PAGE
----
Two artists from Vietnam to spend month working at WAM, residency begins August 20th
New Southeast Asia Artist-in-Residency at WAM to forge greater understanding
Two emerging artists from Vietnam to work and study in Worcester for one month this summer
Worcester, MA—August 9, 2018—Two emerging artists from Vietnam will enjoy a month of artistic and professional development at the Worcester Art Museum as part of a new Southeast Asia Artist-in-Residency. From August 20 to September 21, 2018, artists Nguyễn Thế Sơn of Hanoi and Nguyễn Kim Tố Lan of Ho Chi Minh City will work in studio space provided by the Museum. In addition, they will do research, give talks, participate in workshops, and attend other local art events. The public will be invited to meet the artists in weekly, drop-in open studios. The residency will include participating in Worcester’s StART on the Street event on September 16, 2018.
The artist residency program is organized in collaboration with the Indochina Arts Partnership and the Southeast Asian Coalition of Central Massachusetts. The program’s objectives are threefold: to support emerging artists from Southeast Asia, where the infrastructure and institutional support for contemporary artists are scarce, or in some extreme cases nonexistent; to create meaningful connections between the community of artists, Southeast Asians, and the general public in Worcester with the art and culture of Southeast Asia; and to focus on the internationally diverse connections within Worcester and the vital global role an encyclopedic museum, such as the Worcester Art Museum, plays in its community.
“With this residency, we hope to create an exchange of knowlege between emerging artists who will be the next generation of leaders in the arts community in Southeast Asia and art organizations, institutions, and communities in the U.S,” said Vivian Li, WAM’s associate curator of Asian art and global contemporary art, who is coordinating the residency program.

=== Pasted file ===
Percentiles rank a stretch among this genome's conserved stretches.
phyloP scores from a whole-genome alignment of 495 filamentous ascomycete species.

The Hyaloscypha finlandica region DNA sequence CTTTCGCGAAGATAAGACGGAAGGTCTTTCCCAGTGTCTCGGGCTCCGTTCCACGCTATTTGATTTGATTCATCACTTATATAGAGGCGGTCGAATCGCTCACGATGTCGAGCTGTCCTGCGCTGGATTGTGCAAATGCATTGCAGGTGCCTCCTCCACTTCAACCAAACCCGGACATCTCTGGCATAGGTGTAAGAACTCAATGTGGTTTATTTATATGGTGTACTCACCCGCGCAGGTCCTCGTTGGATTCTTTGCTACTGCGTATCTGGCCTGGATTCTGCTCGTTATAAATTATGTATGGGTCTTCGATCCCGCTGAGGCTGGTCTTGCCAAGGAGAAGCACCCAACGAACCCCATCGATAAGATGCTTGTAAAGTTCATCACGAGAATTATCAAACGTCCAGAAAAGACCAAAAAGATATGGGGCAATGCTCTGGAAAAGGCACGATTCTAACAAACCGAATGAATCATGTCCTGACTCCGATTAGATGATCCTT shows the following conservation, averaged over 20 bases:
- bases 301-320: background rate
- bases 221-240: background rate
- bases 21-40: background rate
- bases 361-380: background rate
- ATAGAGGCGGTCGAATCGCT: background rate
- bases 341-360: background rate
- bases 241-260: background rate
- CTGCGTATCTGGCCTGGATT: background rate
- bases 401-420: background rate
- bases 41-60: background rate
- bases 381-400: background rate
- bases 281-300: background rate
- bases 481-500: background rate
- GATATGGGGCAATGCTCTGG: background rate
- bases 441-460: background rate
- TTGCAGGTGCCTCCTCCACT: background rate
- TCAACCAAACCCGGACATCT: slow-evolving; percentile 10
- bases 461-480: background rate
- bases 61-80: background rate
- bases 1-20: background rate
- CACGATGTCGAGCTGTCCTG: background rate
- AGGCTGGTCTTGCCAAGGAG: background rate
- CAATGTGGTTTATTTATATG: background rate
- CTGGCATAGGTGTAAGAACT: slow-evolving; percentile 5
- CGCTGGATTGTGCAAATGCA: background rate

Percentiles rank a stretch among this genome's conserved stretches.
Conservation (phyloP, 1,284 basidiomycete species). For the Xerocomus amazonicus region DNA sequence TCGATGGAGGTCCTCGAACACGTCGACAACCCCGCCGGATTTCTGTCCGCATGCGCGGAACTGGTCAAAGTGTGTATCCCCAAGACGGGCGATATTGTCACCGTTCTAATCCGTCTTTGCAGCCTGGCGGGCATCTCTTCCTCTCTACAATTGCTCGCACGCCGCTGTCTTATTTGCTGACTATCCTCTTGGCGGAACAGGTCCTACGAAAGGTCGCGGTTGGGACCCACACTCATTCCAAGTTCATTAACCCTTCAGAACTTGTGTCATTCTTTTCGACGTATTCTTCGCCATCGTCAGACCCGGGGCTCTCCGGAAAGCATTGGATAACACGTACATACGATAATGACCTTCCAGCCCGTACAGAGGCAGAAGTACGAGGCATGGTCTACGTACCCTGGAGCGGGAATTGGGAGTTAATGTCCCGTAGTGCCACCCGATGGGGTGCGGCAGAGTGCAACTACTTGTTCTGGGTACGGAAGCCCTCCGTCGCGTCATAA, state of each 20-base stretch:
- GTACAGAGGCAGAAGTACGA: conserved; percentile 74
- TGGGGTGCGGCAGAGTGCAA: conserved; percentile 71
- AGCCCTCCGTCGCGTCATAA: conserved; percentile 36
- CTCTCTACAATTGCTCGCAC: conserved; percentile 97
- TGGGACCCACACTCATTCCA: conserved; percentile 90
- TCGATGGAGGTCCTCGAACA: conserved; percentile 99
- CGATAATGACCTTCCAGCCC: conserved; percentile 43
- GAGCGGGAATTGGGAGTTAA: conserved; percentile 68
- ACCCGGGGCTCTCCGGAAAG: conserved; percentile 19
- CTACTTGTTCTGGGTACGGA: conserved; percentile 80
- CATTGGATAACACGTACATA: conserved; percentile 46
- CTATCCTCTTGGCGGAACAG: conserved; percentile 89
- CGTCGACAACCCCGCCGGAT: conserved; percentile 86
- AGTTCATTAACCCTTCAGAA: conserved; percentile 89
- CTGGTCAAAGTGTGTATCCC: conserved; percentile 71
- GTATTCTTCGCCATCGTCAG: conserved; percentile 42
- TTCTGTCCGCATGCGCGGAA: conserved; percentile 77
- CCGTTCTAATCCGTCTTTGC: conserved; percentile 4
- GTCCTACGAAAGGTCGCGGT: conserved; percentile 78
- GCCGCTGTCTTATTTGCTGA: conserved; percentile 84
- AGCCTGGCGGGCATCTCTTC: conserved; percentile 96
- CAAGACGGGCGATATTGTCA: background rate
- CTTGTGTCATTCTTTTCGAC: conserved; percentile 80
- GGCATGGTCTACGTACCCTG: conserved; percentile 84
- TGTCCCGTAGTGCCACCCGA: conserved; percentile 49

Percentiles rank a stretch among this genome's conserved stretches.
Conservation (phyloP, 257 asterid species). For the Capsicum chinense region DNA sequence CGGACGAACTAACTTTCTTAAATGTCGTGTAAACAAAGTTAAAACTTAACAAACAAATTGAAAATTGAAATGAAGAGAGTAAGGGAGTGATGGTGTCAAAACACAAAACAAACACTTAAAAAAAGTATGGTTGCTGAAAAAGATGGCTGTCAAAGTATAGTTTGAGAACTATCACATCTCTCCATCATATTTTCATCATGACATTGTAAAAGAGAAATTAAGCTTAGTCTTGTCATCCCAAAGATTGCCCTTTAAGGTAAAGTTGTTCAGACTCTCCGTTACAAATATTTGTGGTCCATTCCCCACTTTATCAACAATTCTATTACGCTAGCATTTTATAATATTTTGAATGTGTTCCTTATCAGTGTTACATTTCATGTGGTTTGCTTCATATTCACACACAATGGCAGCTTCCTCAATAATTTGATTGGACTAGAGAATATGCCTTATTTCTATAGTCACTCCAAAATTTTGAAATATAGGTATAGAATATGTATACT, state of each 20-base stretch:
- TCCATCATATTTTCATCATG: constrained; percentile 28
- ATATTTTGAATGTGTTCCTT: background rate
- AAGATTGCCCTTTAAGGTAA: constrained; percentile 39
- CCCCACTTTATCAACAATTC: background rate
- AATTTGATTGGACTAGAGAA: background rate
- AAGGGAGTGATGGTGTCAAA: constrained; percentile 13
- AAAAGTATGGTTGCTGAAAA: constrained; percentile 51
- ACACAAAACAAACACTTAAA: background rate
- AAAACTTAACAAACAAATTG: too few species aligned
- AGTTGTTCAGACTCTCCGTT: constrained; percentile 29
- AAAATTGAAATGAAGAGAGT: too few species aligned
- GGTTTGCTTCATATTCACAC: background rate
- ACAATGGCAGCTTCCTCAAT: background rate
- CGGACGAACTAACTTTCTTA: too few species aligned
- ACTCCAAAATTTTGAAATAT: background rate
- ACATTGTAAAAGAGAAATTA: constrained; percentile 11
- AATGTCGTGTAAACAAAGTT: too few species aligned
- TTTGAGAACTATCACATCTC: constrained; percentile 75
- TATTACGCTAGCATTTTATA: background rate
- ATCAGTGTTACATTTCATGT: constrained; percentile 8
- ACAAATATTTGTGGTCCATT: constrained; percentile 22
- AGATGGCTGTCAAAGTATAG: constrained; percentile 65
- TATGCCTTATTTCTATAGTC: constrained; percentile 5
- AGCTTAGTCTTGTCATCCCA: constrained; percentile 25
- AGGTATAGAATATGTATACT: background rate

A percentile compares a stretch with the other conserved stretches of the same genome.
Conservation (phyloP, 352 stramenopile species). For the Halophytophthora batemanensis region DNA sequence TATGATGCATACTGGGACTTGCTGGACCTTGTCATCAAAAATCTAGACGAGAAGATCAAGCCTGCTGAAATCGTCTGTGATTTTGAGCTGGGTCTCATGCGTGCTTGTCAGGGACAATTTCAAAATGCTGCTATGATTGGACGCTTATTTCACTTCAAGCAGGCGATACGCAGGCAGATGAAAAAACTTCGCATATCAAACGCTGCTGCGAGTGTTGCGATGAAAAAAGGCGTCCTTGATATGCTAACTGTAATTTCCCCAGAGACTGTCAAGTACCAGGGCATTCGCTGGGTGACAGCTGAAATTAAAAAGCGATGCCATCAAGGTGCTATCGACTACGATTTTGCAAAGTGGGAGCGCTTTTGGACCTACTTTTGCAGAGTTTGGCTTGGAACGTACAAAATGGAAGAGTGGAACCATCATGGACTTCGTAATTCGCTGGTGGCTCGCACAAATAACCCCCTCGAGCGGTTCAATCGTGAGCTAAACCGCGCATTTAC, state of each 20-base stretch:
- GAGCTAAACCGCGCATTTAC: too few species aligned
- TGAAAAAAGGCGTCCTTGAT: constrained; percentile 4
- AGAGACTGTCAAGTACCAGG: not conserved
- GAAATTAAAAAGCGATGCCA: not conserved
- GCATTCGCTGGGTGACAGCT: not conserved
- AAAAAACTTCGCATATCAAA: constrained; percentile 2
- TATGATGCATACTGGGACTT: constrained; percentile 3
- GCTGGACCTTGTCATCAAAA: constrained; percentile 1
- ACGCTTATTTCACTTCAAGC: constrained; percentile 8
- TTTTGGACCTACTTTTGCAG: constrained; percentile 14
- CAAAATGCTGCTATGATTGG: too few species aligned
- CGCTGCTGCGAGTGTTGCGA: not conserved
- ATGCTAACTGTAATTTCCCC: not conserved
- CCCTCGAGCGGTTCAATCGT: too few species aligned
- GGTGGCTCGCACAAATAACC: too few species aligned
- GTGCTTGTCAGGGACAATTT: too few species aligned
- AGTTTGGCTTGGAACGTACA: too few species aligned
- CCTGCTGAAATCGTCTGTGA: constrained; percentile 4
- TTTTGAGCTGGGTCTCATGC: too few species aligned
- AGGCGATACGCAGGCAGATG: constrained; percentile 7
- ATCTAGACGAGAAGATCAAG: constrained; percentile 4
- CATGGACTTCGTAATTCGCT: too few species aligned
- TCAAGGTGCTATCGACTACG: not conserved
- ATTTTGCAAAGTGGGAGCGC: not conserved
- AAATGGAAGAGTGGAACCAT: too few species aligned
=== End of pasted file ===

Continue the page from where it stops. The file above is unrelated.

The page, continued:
Nguyễn Thế Sơn, who studied photography in Beijing, is a professor of fine arts in Hanoi. Fascinated by life on the streets, especially the ubiquitous, ever-toiling, low-wage earners who are so easily overlooked, Thế Sơn uses his photography to create large-scale, layered and sculptural dioramas that reflect his street experiences. He intends to do similar work once he arrives in Worcester. This trip is his first to the United States.
Nguyễn Kim Tố Lan is a multidisciplinary artist in Ho Chi Minh City. She helped found Sao La Collective, an independent art collective in the southern region of Vietnam. Community oriented, she and fellow artists have been working towards a multi-form “art” approach and creating more public engagement.
“While it is important for Southeast Asians here in Worcester to assimilate into American mainstream society, it is vital to also stay connected with our cultural roots,” said Anh Vu Sawyer, executive director of the Southeast Asian Coalition of Central Massachusetts. “Engaging with the visiting artists—sharing ideas, experiences, and perspectives—will bridge the new and old worlds and bring healing to many in our community.”
“Indochina Arts Partnership is honored to have the opportunity to collaborate with WAM on our residency program,” said Nhung Walsh, executive director and chief curator of the
Indochina Arts Partnership. “We hope that WAM and the supporting communities will benefit from learning about the artists’ artmaking process, their research, and their country’s culture and history.”
The Southeast Asia Artist-in-Residency is supported by the Worcester Arts Council, a local agency supported by the Mass Cultural Council, a state agency. Additional in-kind support is provided by the three collaborating organizations, including the Worcester Art Museum, Indochina Arts Partnership, and the Southeast Asian Coalition of Central Massachusetts
The following events will be held during the Southeast Asia Artist-in-Residency. The events are free and open to the public.